Evasive Malware: The Invisible Threat
Evasive malware is the spy of the hacking world. It’s the enemy you can’t see, blending into your computer’s memory undetected. However, when it strikes, it packs a punch.
What makes evasive malware different?
Most malware acts as soon as it enters the system. For example, ransomware encrypts files on a computer as soon as it is downloaded. Once all files are encrypted, the ransomware blocks all files and displays a message on the computer screen asking for a sum of money to restore the system. Without any additional defenses, antivirus software can easily detect the ransomware’s behavior patterns. The antivirus software catches the ransomware and prevents any harm from coming to the computer. However, this all changes with one line of code.
Where regular malware is a game of chance, evasive malware works like a ninja. Before launching any attacks, it takes a look at its environment. Should antivirus or other security tools be running, evasive malware simply doesn’t run. During this sleeper stage, the malware behaves like any other program. Ransomware with an evasive malware script will stop encrypting files and instead bounce meaningless lines of code to look busy. This is enough to trick most antivirus software into thinking the malware is instead Notepad.exe, a harmless file on the computer. Once the sweep is complete and the environment is more malware-friendly, the evasive malware turns on. From here, it acts like traditional malware, wreaking havoc on your systems.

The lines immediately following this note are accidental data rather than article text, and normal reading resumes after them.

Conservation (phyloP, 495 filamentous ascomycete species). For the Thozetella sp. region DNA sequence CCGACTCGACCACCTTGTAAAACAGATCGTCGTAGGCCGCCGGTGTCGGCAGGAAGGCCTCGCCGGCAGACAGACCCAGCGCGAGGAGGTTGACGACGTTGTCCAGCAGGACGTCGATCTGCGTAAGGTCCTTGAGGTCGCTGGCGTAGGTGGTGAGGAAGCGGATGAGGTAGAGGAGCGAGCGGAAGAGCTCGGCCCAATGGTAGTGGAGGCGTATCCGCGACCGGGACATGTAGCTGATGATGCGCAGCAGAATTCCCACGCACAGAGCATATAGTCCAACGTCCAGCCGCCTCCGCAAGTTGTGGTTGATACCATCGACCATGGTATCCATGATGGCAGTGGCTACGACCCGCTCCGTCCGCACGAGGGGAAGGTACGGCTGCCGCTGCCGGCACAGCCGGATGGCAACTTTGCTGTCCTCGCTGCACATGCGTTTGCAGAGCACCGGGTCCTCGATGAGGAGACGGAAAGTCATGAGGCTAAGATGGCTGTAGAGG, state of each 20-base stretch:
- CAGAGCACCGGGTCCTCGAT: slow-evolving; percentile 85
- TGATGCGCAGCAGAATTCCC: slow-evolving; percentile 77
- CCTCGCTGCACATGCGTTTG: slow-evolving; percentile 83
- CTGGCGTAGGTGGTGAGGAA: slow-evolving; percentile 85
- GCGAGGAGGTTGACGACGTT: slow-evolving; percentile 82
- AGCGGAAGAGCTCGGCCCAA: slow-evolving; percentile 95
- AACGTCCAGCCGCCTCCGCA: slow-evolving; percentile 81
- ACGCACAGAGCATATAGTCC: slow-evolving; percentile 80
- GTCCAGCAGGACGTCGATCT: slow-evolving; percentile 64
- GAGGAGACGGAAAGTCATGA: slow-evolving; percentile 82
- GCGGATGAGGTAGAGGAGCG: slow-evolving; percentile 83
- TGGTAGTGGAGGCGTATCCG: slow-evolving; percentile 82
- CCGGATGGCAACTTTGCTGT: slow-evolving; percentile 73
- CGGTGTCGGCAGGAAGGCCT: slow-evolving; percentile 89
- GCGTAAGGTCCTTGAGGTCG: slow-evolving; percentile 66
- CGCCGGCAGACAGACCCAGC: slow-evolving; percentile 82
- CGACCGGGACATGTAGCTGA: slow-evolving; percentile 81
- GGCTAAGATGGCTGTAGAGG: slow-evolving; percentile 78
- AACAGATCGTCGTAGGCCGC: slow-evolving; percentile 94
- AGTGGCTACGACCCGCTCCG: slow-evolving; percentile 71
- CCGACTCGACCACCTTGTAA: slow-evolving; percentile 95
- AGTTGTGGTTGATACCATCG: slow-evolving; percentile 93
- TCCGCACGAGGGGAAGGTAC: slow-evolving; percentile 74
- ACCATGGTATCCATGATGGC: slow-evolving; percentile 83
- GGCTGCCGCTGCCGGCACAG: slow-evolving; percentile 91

How do I prevent evasive malware?
As malware becomes more advanced, so too does malware protection. Keeping your antivirus software and endpoint protection up to date ensures your system can protect against new and more complex strains of evasive malware. Some solutions even trick evasive malware into thinking it’s always in a hostile environment. When this happens, the malware stays in sleep mode, unable to cause any harm to your system.
While antivirus and endpoint protections can protect against most evasive malware attacks, there is always the chance that a new strain of these attacks will slip through. Because of this possibility, we highly recommend a well-managed data backup as a failsafe for these new strains.
The best way to prevent malware is through careful watch of your systems. However, it’s getting tougher to spot and catch these new (and more dangerous) strains. Thankfully, solutions are out there. Keep your systems up to date and utilize your full arsenal of security measures to catch these spies red-handed.